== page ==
Saturday, October 31, 2009

C:"What are we eating?" R: "I don't know, it's filled with something..."

We left Cat Ba Island on Thursday for Vinh, which is supposedly a place to arrange a quicker bus ride to the Lao border than via Hanoi. And we'd both had about enough fun there the first time. After another rough ride on the night bus, we made it to Vinh at around 2:30am. The bus driver stopped at the far edge of town and booted us off rather unceremoniously after checking our tickets to make sure he was ejecting the right two foreigners. After watching him bless his bus, walking around it with incense sticks, we took off on foot in the direction he pointed when we asked where the bus station in Vinh is. We met probably the only honest motorcycle taxi rider in the entire nation, who stopped, asked where we were going, and motioned for us to put our bags in front of him and for us to both hop on behind. Two backpacks, two daypacks, and two good-sized westerners on the back of a 125cc scooter! He delivered us safely to the bus station at a very fair price, and I could only imagine what he told the other taxi drivers he spoke with when he dropped us off, but I heard a whole lot of laughter. We spent the rest of the morning sitting on the stoop under the lights at the bus station like real homeless people, er, adventurers... AND I peed in the parking lot like a real We got a hotel around 7 after the town woke up and got a nap and shower and felt much better. We were apparently the ONLY westerners in this city of over 200,000 people, because people hung out of bus windows to stare as they passed us on the street, and we felt like celebrities everywhere we went. For a day we really weren't looking forward to, it was actually a lot of fun.
That evening we headed back to the bus station and arranged transportation through Mr Hai, who has a bus that runs periodically to Phonsavan, Laos. Saturday morning we boarded along with a handful of other people and took off for what turned out to be an eventful trip. First, we made a detour to a small town to pick up mattresses, bags of rice, and metal pots (which all got loaded onto the roof), then we picked up more passengers along the way. Stopping for lunch in an unknown small town, we noticed that there was brake fluid all over the front wheel. The bus crew worked on it while we ate lunch (we really have no idea what it was, maybe eel? Colin hopes the ribs were pork...all I can say is, whatever it was, the meat and the green things were tasty). Repairs made, the crew purchased two large jugs of brake fluid and we continued to the border. The ride was beautiful, through mountains, traditional villages with bamboo and stilt homes; I'm glad we didn't fly instead as many people do. We got to the border and were a bit nervous, not knowing the languages or the process. This border crossing isn't commonly used by westerners, and we were a novelty on both sides. Exiting Vietnam was uneventful, we changed currency and the guards made a quick glance through our bags (the one man took my sun hat out of the bag and put it on my head- they are serious about skin safety here). It was less formal on the Laos side, after crossing the bridge, we had to climb a steep, muddy hill, passing clucking chickens, to the border station. The officers took our passports and accompanying photos for our visas on arrival and got out the manual on how to issue the appropriate visa to Americans. After sweating for twenty minutes, our passports were stamped and visas were issued, and we were on our way once again. The celebration was short-lived, since we stopped about 10km inside the Laos border with a flat tire on the bus. Fortunately, we were in one of the few towns along the way, and after an hour and a half, the tube was patched, and we were once again, on our way. We finally arrived in Phonsavan at about 9pm (approximately 375km in 15 hours). We were glad to have brought crackers, fruit, and water with us on the bus. Even though the trip was long, we managed to keep our senses of humor about the situation and enjoyed the journey a lot.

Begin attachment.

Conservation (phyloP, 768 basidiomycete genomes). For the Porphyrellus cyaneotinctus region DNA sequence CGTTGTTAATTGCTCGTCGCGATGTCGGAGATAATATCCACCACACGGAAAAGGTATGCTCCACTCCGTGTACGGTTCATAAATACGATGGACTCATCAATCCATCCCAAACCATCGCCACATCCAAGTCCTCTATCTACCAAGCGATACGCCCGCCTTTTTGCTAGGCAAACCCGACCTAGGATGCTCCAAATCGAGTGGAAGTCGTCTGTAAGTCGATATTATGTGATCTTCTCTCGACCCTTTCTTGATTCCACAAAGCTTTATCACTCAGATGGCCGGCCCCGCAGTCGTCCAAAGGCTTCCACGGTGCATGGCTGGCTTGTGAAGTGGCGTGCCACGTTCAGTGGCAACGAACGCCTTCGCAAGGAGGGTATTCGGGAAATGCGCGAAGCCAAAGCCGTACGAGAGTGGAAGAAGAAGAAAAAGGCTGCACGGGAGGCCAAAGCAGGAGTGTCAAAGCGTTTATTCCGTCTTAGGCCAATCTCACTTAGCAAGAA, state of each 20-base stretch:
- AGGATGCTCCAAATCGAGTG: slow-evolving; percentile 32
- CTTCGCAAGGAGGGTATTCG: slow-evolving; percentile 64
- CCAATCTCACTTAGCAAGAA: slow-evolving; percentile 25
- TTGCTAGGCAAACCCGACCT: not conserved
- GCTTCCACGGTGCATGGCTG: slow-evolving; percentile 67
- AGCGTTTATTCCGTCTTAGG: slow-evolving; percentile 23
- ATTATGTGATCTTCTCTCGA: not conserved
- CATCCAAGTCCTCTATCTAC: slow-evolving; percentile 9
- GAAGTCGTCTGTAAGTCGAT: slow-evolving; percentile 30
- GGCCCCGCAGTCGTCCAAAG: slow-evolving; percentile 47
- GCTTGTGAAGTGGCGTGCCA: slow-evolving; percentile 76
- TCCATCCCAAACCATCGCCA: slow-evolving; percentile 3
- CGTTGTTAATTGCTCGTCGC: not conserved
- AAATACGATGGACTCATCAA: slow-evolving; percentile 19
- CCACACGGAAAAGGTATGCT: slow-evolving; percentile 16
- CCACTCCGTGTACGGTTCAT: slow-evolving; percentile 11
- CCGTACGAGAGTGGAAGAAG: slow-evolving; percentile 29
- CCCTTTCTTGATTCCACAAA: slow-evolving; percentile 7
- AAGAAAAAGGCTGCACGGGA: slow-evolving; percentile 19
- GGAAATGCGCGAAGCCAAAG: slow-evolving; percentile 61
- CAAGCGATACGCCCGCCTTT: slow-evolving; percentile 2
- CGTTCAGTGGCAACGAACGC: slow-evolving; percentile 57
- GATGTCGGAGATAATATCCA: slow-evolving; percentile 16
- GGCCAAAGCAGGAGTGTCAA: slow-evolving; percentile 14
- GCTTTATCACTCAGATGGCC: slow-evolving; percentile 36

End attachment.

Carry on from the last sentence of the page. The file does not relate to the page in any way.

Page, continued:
Phonsavan, and Laos in general, is literally a breath of fresh air compared to Vietnam. It is blissfully quiet, the air is clear, noone hassles the few tourists here, and of course, the food is good. Tomorrow we are going to the Plain of Jars and then on to Louang Prabang in a couple of days.

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